Paul Krugman takes to his New York Times column to urge more federal spending:
Let’s get one thing straight: America is not facing a fiscal crisis. It is, however, still very much experiencing a job crisis.
It’s easy to get confused about the fiscal thing, since everyone’s talking about the “fiscal cliff.” Indeed, one recent poll suggests that a large plurality of the public believes that the budget deficit will go up if we go off that cliff.
In fact, of course, it’s just the opposite: The danger is that the deficit will come down too much, too fast. And the reasons that might happen are purely political; we may be about to slash spending and raise taxes not because markets demand it, but because Republicans have been using blackmail as a bargaining strategy, and the president seems ready to call their bluff.
I fully endorse Dr. Krugman’s concern about the lack of jobs. We are experiencing the sad fruit of a grab bag of economically inefficient policies imposed by a triumphant Democratic Congress in 2009.
Over the period of the last 60 years we have never paid down debt. We have grown past it. We have rarely cut real spending. We have relied on growth to buoy us. What policies will produce the level of growth necessary to grow past the level of debt we’ve incurred over the last several years? As a consequence of feckless policies over the period of generations we have a jobs crisis and a fiscal crisis.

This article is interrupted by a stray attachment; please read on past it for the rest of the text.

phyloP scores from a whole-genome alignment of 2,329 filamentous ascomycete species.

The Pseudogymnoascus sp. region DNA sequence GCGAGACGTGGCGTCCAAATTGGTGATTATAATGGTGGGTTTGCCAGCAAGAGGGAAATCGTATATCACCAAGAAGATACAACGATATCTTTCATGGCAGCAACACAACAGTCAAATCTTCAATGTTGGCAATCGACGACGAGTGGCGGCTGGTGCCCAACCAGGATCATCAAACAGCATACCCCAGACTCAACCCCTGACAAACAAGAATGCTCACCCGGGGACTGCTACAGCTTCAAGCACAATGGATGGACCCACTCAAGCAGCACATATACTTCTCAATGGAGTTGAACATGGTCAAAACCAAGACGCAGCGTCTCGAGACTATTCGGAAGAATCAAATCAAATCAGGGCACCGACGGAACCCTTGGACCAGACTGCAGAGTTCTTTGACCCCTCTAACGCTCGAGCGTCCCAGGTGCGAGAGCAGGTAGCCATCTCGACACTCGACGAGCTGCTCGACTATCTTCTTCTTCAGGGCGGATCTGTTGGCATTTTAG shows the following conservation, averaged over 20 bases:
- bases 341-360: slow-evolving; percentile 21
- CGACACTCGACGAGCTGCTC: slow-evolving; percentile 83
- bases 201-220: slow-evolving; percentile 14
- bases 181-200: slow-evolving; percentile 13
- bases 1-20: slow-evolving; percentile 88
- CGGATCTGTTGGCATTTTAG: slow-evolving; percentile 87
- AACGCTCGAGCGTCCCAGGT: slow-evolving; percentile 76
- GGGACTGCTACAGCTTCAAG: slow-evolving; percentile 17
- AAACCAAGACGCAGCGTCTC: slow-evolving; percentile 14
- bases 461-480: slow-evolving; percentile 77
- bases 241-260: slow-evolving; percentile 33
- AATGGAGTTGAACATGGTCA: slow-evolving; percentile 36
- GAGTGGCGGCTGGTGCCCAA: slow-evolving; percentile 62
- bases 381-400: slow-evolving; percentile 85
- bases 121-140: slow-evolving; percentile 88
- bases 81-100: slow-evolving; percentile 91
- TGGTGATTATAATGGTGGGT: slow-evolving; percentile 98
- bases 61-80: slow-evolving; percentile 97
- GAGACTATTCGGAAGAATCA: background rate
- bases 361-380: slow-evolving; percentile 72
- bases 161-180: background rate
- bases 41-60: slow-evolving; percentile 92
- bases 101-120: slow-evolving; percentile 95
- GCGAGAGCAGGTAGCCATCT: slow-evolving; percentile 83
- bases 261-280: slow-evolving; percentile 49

Dr. Krugman gives a nod to the Chartalists:
Remember, the U.S. government can’t run out of cash (it prints the stuff), so the worst that could happen would be a fall in the dollar, which wouldn’t be a terrible thing and might actually help the economy.
How fast can the dollar fall without a loss of confidence in it? That’s a question not an answer. Isn’t there some level? What is it? If you don’t know, I think that caution is advised. I think it’s also worth mentioning that rising prices hurts the poor most. The worst case scenario is no jobs with rising prices and without great care that’s exactly what Dr. Krugman is proposing.
Here’s my proposal: stop doing things that are inefficient in favor of doing things that are more efficient. Examples: Davis-Bacon rules, agricultural subsidies.